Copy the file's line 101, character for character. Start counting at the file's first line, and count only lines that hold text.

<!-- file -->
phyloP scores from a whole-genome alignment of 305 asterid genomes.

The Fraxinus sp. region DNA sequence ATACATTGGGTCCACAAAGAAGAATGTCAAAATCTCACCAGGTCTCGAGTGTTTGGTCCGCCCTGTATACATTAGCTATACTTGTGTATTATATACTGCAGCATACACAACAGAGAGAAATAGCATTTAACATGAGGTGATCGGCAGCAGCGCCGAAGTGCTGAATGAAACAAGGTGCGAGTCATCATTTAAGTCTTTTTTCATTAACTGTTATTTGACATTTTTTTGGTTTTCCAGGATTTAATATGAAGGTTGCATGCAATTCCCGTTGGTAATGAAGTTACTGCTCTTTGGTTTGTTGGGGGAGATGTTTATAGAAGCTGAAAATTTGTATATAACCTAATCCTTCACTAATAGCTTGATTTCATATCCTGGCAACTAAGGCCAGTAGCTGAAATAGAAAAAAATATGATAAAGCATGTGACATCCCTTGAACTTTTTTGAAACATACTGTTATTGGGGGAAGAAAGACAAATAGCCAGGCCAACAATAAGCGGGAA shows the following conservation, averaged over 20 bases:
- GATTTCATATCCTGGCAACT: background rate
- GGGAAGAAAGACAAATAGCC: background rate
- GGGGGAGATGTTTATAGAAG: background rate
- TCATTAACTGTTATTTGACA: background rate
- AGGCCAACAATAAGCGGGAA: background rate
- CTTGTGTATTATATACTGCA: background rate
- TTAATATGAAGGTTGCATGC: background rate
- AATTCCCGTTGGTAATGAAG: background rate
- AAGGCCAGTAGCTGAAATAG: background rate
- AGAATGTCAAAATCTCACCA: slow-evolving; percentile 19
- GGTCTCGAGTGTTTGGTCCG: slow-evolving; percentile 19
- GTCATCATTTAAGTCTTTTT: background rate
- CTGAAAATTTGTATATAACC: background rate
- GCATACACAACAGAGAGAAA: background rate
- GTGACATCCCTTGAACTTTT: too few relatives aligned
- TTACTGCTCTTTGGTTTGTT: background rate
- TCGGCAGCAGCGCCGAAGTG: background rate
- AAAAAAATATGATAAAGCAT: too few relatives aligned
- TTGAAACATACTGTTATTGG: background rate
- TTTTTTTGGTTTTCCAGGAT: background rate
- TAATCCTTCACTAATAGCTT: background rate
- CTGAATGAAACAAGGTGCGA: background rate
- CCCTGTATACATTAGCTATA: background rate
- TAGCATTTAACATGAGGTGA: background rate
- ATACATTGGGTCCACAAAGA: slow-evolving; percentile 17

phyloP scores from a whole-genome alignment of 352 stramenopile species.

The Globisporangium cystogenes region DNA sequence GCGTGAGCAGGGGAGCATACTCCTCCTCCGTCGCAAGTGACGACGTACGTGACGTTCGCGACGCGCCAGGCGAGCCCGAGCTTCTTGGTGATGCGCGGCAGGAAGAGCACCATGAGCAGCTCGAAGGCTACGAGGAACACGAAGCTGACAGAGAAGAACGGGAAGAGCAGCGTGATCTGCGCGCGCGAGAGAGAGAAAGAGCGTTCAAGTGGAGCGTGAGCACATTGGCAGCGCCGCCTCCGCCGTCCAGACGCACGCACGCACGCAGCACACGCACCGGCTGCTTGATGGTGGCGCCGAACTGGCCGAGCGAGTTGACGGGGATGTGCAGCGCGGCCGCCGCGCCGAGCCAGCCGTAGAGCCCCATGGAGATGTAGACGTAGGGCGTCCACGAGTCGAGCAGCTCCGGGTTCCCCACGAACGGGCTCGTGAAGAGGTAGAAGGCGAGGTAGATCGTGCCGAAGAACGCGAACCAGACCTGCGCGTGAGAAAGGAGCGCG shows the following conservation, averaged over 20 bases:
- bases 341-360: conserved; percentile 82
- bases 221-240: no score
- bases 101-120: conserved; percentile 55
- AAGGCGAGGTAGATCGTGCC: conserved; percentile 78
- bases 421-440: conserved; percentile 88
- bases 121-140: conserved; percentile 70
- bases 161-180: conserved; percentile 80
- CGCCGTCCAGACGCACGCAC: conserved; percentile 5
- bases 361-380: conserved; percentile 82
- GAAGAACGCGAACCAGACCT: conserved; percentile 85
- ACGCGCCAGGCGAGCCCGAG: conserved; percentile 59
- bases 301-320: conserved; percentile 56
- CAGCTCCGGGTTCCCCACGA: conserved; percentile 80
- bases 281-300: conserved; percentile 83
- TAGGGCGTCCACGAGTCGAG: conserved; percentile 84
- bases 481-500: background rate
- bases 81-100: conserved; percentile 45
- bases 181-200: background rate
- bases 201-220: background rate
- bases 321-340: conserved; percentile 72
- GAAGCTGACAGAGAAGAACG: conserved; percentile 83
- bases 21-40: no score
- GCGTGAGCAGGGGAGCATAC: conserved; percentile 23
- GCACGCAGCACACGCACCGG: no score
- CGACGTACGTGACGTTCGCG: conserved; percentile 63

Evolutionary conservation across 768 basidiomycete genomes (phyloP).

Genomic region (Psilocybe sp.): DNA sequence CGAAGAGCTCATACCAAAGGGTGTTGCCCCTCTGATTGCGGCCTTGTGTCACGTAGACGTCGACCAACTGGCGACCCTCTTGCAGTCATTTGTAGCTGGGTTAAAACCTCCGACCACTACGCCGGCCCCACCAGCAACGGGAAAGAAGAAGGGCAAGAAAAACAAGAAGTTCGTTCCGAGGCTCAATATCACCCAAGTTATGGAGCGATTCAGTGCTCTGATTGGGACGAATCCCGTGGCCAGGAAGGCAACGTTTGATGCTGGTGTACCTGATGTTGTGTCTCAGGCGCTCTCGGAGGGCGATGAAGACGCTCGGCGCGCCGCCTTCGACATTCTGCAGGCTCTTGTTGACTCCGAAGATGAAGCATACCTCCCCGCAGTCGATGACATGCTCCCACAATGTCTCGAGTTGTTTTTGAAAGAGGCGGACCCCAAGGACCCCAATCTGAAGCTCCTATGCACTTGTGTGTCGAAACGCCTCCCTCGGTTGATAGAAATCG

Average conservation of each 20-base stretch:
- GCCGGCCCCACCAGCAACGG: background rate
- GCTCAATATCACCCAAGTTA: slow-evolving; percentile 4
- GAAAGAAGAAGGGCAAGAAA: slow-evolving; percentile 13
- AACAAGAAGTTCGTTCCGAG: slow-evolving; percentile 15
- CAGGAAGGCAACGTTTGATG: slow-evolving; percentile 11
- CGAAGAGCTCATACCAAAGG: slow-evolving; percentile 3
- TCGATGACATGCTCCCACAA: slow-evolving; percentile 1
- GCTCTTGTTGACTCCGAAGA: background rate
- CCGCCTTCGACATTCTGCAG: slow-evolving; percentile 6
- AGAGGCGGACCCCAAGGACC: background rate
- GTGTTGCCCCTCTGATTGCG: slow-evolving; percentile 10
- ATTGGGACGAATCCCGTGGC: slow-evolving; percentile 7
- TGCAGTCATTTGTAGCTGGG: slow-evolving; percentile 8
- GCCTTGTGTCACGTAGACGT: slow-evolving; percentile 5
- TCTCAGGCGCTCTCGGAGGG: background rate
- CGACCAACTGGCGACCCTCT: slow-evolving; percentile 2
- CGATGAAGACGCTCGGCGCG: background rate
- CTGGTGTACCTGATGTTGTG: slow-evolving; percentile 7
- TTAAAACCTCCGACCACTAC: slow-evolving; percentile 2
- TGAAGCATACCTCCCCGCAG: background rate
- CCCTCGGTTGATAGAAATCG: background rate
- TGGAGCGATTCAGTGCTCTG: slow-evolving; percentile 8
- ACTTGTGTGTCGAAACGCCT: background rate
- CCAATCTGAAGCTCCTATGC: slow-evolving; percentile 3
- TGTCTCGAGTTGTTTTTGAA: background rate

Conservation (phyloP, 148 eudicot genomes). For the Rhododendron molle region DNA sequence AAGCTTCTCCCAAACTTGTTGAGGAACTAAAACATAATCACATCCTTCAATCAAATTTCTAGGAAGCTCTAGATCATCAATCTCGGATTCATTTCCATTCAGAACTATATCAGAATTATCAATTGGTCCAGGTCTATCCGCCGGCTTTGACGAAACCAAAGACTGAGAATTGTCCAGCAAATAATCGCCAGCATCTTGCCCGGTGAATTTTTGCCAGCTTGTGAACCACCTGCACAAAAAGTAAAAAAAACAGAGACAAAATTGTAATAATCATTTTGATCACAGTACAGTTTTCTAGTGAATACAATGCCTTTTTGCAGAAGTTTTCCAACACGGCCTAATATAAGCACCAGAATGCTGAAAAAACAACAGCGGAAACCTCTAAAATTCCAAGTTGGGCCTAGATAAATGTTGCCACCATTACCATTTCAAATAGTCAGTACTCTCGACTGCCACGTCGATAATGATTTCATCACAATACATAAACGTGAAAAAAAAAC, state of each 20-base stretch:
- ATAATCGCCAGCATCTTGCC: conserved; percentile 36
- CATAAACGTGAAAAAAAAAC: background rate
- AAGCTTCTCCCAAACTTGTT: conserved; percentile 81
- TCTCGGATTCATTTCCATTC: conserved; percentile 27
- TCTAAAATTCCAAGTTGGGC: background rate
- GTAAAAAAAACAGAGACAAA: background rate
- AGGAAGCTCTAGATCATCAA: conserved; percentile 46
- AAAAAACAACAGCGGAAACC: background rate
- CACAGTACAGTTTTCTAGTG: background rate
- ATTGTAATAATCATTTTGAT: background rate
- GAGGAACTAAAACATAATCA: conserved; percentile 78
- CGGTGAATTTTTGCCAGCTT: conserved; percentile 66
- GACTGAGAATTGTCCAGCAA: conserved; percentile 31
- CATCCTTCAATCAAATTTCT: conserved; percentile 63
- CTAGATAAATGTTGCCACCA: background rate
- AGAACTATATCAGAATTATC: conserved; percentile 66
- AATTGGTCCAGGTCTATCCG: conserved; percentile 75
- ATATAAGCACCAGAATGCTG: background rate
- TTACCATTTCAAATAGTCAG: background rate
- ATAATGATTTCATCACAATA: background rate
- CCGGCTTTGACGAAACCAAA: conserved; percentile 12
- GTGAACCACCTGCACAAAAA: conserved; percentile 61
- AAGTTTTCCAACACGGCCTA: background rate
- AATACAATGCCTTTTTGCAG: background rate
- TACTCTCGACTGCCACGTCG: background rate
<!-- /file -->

- ATATAAGCACCAGAATGCTG: background rate